114. Maestrini E, Paul A, Monaco AP, et al. Identifying autism
susceptibility genes. Neuron. 2000;28:19–24.
115. The Autism
Genome Project Consortium. Mapping autism
risk loci using genetic linkage and chromosomal rearrangements. Nat Genet. 2007;39:319–328.
116. Hallmayer J, Cleveland S, Torres A, et al. Genetic heritability and shared environmental factors among twin pairs with Autism
. Arch Gen Psychaitry. 2011;68:1095–1102.
117. Frazier TW, Thompson L, Youngstrom EA, et al. A twin study of heritable and shared environmental contributions to autism
. J Autism
Dev Disord. 2014;44:2013–2025.
118. Colvert E, Tick B, McEwen F, et al. Heritability of autism
spectrum disorder in a UK population-based twin sample. JAMA Psychiatry. 2015;72:415–423.
119. Zimmerman AW, Connors SL, Matteson KJ, et al. Maternal antibrain antibodies in autism
. Brain Behav Immun. 2007;21:351–357.
120. Braunschweig D, Ashwood P, Krakowiak P, et al. Autism
: maternally derived antibodies specific for fetal brain proteins. Neurotoxicology. 2007;29:226–231. PMCID: 2305723.
121. Croen LA, Braunschweig D, Haapanen L, et al. Maternal mid-pregnancy autoantibodies to fetal brain protein: the early markers for autism
study. Biol Psychiatry. 2008;64:583–588.
122. Braunschweig D, Krakowiak P, Duncanson P, et al. Autism
-specific maternal autoantibodies recognize critical proteins in developing brain. Transl Psychiatry. 2013;3:e277.
123. Martin LA, Ashwood P, Braunschweig D, et al. Stereotypies and hyperactivity in rhesus monkeys exposed to IgG from mothers of children with autism
. Brain Behav Immun. 2008;22:806–816.
124. Singer HS, Morris C, Gause C, et al. Prenatal exposure to antibodies from mothers of children with autism
produces neurobehavioral alterations: a pregnant dam mouse model. J Neuroimmunol. 2009;211:39–48.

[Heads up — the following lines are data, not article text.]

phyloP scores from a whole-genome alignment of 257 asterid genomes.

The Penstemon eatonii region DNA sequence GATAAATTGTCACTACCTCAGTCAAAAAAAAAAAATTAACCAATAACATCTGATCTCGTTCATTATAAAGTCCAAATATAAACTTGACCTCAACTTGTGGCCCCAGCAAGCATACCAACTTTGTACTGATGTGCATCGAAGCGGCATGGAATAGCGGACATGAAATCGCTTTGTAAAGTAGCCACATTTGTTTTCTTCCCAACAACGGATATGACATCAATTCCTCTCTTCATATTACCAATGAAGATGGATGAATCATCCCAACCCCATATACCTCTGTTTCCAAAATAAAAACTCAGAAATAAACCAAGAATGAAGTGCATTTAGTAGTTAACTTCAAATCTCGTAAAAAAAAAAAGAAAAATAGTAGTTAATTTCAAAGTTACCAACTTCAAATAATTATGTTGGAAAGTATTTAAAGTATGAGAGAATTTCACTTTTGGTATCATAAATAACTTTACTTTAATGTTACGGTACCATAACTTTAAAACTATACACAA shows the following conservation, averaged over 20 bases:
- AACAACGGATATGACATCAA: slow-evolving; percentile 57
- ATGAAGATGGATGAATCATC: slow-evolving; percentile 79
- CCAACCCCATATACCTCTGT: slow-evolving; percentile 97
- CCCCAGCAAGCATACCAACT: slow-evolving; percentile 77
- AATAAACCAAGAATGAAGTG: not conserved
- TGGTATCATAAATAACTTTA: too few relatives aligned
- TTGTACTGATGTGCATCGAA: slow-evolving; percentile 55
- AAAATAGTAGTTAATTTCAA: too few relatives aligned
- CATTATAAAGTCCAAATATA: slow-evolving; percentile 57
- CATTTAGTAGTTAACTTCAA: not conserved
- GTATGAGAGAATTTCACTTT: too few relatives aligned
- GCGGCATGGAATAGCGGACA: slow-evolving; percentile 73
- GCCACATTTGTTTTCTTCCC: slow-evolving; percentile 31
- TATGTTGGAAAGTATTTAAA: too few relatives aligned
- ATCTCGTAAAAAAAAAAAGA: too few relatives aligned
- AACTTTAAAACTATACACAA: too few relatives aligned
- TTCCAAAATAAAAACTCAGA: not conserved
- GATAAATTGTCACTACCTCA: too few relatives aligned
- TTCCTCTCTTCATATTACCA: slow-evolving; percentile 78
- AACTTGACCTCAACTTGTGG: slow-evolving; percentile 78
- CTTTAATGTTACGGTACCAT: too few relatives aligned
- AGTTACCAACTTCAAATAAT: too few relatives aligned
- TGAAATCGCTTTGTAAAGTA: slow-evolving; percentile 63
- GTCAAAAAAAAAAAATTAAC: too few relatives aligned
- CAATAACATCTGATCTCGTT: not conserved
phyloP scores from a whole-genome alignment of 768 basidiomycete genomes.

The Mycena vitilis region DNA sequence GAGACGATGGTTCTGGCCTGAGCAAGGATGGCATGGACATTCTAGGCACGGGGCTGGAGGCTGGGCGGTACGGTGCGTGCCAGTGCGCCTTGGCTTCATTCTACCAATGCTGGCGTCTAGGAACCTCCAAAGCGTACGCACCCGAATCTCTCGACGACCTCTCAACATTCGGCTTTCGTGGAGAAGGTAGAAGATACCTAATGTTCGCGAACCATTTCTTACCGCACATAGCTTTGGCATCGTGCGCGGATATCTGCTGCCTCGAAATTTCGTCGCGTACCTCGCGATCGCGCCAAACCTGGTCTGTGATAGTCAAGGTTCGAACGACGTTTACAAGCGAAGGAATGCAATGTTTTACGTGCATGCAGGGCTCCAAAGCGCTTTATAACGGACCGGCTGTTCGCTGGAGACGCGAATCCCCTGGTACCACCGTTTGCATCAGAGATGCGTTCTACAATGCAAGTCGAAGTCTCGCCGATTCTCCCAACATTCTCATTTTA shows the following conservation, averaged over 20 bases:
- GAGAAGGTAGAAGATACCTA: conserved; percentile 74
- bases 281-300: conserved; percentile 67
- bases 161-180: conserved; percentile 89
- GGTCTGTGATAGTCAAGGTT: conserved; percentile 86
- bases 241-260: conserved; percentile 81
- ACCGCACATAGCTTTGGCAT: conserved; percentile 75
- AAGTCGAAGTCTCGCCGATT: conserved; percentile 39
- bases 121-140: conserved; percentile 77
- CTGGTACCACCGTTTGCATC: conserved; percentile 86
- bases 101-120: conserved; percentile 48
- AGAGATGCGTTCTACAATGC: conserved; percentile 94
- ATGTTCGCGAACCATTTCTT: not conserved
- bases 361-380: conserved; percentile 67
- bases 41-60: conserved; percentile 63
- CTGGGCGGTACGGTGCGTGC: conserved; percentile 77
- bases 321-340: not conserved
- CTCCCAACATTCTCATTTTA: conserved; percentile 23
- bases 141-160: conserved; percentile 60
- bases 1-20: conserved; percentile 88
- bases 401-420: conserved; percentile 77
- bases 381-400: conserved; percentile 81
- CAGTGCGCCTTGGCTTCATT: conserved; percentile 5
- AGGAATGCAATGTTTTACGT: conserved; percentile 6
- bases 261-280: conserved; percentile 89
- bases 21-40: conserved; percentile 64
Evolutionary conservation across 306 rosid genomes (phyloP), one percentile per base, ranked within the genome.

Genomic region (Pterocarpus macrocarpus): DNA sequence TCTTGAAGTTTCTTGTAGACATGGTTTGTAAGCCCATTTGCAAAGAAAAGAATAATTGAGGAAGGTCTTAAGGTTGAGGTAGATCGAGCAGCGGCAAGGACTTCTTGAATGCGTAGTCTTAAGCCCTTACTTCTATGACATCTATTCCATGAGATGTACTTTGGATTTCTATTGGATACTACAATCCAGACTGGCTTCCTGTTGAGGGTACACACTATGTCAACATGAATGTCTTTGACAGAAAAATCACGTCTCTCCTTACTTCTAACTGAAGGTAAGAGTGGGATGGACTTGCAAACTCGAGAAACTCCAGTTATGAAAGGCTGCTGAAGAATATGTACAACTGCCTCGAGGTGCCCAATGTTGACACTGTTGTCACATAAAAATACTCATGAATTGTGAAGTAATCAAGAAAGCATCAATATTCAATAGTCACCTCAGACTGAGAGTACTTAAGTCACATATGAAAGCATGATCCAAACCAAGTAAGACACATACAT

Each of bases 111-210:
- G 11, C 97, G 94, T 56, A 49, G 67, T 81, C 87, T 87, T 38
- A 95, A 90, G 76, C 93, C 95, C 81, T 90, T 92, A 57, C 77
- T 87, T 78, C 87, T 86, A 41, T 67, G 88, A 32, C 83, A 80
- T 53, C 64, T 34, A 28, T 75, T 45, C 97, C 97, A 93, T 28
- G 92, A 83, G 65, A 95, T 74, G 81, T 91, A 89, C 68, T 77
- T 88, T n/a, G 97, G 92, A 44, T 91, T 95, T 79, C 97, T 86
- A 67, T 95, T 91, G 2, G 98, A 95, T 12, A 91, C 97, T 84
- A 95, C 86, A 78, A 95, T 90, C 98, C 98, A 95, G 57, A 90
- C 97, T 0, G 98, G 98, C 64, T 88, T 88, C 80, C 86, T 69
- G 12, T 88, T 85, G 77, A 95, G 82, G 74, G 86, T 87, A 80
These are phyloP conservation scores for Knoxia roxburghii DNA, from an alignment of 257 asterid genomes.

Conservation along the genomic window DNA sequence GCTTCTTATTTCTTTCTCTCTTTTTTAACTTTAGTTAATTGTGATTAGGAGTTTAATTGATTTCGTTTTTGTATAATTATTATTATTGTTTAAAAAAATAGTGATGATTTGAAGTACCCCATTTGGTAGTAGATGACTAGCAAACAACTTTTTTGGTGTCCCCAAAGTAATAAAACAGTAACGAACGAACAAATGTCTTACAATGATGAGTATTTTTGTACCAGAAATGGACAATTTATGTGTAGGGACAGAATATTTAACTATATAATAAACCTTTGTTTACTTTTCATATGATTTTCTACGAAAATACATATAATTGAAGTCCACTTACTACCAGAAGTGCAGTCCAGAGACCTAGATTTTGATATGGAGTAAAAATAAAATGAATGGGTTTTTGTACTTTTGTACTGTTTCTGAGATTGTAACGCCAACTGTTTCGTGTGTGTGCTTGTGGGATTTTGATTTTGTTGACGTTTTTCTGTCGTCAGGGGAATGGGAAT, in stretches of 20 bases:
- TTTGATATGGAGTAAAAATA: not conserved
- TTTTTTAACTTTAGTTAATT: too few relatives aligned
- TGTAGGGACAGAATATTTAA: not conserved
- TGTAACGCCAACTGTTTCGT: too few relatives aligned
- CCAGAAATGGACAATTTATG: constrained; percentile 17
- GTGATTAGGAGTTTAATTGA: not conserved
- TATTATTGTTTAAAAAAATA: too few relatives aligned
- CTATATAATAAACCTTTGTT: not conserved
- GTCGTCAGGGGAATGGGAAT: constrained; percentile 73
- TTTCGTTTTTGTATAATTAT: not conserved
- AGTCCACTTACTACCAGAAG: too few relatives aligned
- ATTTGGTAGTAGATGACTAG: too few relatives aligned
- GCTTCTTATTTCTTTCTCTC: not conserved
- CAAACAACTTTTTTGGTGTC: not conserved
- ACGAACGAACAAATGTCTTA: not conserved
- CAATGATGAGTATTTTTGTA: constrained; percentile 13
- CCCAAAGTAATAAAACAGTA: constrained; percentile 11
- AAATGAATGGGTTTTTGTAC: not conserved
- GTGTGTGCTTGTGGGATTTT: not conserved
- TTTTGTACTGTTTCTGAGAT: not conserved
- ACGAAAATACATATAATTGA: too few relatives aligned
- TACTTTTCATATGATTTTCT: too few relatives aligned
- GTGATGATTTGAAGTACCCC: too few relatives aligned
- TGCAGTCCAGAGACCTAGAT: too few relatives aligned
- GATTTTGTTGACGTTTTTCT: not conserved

125. Braunschweig D, Golub MS, Koenig CM, et al. Maternal autism
-associated IgG antibodies delay development and produce anxiety in a mouse gestational transfer model. J Neuroimmunol. 2012;252:56–65.
126. Bauman MD, Iosif A-M, Ashwood P, et al. Maternal antibodies from mothers of children with autism
alter brain growth and social behavior development in the rhesus monkey. Transl Psychiatry. 2013;3:e278.
127. Camacho J, Jones KL, Miller E, et al. Embryonic intraventricular exposure to autism
-specific maternal autoantibodies produces alterations in autistic-like stereotypical behaviors in offspring mice. Behav Brain Res. 2014;266:46–51.
128. Beversdorf DQ, Manning SE, Hillier A, et al. Timing of prenatal stressors and autism
. J Autism
Dev Disord. 2005;35:471–478.
129. Kinney DK, Miller AM, Crowley DJ, et al. Autism
prevalence following prenatal exposure to hurricanes and tropical storms in Louisiana. J Autism
Devel Disord. 2008;28:481–488.
130. Larsson JH, Eaton WW, Madsen KM, et al. Risk factors for autism
: perinatal factors, parental psychiatric history, and socioeconomic status. Am J Epidemiol. 2005;161:916–925.
131. Class QA, Abel KM, Khashan AS, et al. Offspring psychopathology following preconception, prenatal and postnatal maternal bereavement stress. Psychol Med. 2014;44:71–84.
132. Li J, Vestergaard M, Obel C, et al. A nationwide study on the risk of autism
after prenatal stress exposure to maternal bereavement. Pediatrics. 2009;123:1102–1107.
133. Hecht P, Hudson M, Connors S, et al. Maternal serotonin transporter genotype affects risk for ASD with exposure to prenatal stress. Autism
Res. [published online ahead of print April 19, 2016]. doi: 10.1002/aur.1629.
134. Jones KL, Smith RM, Edwards KS, et al. Combined effect of maternal serotonin transporter genotype and prenatal stress in modulating offspring social interaction. Int J Dev Neurosci. 2010;28:529–536.
135. Hecht P, Jasarevic E, Matsui F, et al. Combined effects of prenatal stress and maternal genotype on interneuron development. Soc Neurosci Abstr. 2014;44:518.30.